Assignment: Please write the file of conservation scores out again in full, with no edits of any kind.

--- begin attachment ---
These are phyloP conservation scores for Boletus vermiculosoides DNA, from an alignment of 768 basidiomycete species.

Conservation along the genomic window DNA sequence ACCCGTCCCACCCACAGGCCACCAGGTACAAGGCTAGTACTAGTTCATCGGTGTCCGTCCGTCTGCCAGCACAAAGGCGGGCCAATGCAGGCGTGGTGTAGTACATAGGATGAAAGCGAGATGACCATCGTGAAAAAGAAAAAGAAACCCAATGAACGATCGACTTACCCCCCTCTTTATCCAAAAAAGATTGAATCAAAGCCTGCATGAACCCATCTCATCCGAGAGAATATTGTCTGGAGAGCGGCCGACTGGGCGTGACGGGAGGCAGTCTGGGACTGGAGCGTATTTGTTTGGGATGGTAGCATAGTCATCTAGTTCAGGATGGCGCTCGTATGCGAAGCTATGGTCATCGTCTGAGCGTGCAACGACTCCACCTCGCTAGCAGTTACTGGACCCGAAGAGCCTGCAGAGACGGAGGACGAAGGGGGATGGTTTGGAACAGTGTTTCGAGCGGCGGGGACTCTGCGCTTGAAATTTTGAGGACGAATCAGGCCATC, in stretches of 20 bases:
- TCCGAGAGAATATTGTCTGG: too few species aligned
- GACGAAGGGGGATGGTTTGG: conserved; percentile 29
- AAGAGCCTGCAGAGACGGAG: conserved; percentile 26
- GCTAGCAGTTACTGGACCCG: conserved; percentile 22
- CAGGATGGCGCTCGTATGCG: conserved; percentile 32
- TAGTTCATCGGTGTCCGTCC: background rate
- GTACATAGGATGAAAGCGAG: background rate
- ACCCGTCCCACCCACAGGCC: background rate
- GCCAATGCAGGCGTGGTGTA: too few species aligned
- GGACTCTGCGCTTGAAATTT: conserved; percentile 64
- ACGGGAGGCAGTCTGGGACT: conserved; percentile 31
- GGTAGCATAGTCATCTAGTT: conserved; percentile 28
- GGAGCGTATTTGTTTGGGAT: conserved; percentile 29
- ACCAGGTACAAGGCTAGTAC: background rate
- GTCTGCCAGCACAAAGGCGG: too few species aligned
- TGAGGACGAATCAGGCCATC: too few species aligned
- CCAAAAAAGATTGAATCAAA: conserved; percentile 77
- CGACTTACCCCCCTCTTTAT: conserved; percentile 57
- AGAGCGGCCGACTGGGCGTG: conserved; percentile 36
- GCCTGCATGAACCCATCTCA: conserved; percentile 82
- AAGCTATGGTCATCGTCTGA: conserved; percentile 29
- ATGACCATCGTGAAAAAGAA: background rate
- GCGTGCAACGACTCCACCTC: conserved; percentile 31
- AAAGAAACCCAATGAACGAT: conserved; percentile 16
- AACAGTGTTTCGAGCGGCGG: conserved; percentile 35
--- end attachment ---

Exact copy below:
These are phyloP conservation scores for Boletus vermiculosoides DNA, from an alignment of 768 basidiomycete species.

Conservation along the genomic window DNA sequence ACCCGTCCCACCCACAGGCCACCAGGTACAAGGCTAGTACTAGTTCATCGGTGTCCGTCCGTCTGCCAGCACAAAGGCGGGCCAATGCAGGCGTGGTGTAGTACATAGGATGAAAGCGAGATGACCATCGTGAAAAAGAAAAAGAAACCCAATGAACGATCGACTTACCCCCCTCTTTATCCAAAAAAGATTGAATCAAAGCCTGCATGAACCCATCTCATCCGAGAGAATATTGTCTGGAGAGCGGCCGACTGGGCGTGACGGGAGGCAGTCTGGGACTGGAGCGTATTTGTTTGGGATGGTAGCATAGTCATCTAGTTCAGGATGGCGCTCGTATGCGAAGCTATGGTCATCGTCTGAGCGTGCAACGACTCCACCTCGCTAGCAGTTACTGGACCCGAAGAGCCTGCAGAGACGGAGGACGAAGGGGGATGGTTTGGAACAGTGTTTCGAGCGGCGGGGACTCTGCGCTTGAAATTTTGAGGACGAATCAGGCCATC, in stretches of 20 bases:
- TCCGAGAGAATATTGTCTGG: too few species aligned
- GACGAAGGGGGATGGTTTGG: conserved; percentile 29
- AAGAGCCTGCAGAGACGGAG: conserved; percentile 26
- GCTAGCAGTTACTGGACCCG: conserved; percentile 22
- CAGGATGGCGCTCGTATGCG: conserved; percentile 32
- TAGTTCATCGGTGTCCGTCC: background rate
- GTACATAGGATGAAAGCGAG: background rate
- ACCCGTCCCACCCACAGGCC: background rate
- GCCAATGCAGGCGTGGTGTA: too few species aligned
- GGACTCTGCGCTTGAAATTT: conserved; percentile 64
- ACGGGAGGCAGTCTGGGACT: conserved; percentile 31
- GGTAGCATAGTCATCTAGTT: conserved; percentile 28
- GGAGCGTATTTGTTTGGGAT: conserved; percentile 29
- ACCAGGTACAAGGCTAGTAC: background rate
- GTCTGCCAGCACAAAGGCGG: too few species aligned
- TGAGGACGAATCAGGCCATC: too few species aligned
- CCAAAAAAGATTGAATCAAA: conserved; percentile 77
- CGACTTACCCCCCTCTTTAT: conserved; percentile 57
- AGAGCGGCCGACTGGGCGTG: conserved; percentile 36
- GCCTGCATGAACCCATCTCA: conserved; percentile 82
- AAGCTATGGTCATCGTCTGA: conserved; percentile 29
- ATGACCATCGTGAAAAAGAA: background rate
- GCGTGCAACGACTCCACCTC: conserved; percentile 31
- AAAGAAACCCAATGAACGAT: conserved; percentile 16
- AACAGTGTTTCGAGCGGCGG: conserved; percentile 35